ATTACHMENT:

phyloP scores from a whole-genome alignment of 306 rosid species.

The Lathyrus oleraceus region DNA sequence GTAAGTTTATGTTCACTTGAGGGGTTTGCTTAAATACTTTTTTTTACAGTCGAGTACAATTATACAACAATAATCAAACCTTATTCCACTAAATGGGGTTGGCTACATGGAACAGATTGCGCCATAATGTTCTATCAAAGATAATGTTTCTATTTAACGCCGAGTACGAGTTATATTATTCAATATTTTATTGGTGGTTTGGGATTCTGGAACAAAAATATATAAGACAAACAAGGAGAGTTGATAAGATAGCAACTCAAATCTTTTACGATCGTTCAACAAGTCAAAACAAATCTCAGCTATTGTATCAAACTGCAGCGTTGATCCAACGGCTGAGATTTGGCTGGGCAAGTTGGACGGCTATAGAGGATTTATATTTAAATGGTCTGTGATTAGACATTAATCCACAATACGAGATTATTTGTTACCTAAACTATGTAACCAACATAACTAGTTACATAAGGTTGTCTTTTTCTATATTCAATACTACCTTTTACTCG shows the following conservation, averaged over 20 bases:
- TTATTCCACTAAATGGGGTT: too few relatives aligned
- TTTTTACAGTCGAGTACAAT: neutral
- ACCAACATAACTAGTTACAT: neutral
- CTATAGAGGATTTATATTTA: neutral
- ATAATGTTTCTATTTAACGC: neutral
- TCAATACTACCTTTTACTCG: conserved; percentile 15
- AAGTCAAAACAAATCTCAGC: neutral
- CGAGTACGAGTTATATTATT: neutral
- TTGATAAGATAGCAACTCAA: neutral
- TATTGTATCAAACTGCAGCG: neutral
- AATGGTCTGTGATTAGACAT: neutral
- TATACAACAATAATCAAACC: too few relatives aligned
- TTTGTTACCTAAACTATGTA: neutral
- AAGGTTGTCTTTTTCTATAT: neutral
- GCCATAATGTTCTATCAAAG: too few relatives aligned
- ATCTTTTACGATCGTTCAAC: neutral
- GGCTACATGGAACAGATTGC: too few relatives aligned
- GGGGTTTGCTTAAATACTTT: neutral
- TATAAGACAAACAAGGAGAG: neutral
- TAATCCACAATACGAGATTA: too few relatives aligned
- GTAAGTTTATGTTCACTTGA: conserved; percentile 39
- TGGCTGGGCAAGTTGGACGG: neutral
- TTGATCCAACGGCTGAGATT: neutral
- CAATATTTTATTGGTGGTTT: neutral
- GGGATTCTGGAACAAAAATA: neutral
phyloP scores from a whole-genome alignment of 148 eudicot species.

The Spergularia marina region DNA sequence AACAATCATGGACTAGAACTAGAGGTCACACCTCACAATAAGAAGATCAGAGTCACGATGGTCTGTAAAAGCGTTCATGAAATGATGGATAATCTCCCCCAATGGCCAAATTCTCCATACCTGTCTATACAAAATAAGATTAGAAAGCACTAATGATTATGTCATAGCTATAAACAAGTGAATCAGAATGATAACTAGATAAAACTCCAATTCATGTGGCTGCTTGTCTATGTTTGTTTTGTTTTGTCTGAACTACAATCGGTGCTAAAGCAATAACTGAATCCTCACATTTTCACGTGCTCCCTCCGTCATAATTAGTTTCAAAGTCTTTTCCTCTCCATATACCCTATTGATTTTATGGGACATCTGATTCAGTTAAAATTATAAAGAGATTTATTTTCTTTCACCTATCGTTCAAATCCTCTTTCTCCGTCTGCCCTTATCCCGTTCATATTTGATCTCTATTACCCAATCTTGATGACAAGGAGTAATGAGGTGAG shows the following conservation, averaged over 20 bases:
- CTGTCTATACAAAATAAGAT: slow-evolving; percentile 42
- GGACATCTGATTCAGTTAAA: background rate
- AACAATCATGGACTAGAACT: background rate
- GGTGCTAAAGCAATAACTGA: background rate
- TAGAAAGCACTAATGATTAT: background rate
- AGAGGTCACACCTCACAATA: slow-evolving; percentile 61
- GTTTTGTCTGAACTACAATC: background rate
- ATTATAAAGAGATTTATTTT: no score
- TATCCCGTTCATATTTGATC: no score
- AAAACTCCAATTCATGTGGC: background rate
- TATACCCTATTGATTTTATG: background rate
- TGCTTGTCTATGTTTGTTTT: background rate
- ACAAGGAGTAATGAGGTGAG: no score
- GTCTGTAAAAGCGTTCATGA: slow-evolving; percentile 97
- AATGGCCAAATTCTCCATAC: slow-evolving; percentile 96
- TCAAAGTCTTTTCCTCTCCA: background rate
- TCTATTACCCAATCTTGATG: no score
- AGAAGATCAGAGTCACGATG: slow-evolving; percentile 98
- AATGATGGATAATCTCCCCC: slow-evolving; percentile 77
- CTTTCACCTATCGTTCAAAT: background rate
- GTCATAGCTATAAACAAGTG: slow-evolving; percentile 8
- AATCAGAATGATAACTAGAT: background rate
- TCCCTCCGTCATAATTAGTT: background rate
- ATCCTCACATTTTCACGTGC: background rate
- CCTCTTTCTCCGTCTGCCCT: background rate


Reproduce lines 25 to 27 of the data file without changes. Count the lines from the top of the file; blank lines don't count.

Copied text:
- TTGATCCAACGGCTGAGATT: neutral
- CAATATTTTATTGGTGGTTT: neutral
- GGGATTCTGGAACAAAAATA: neutral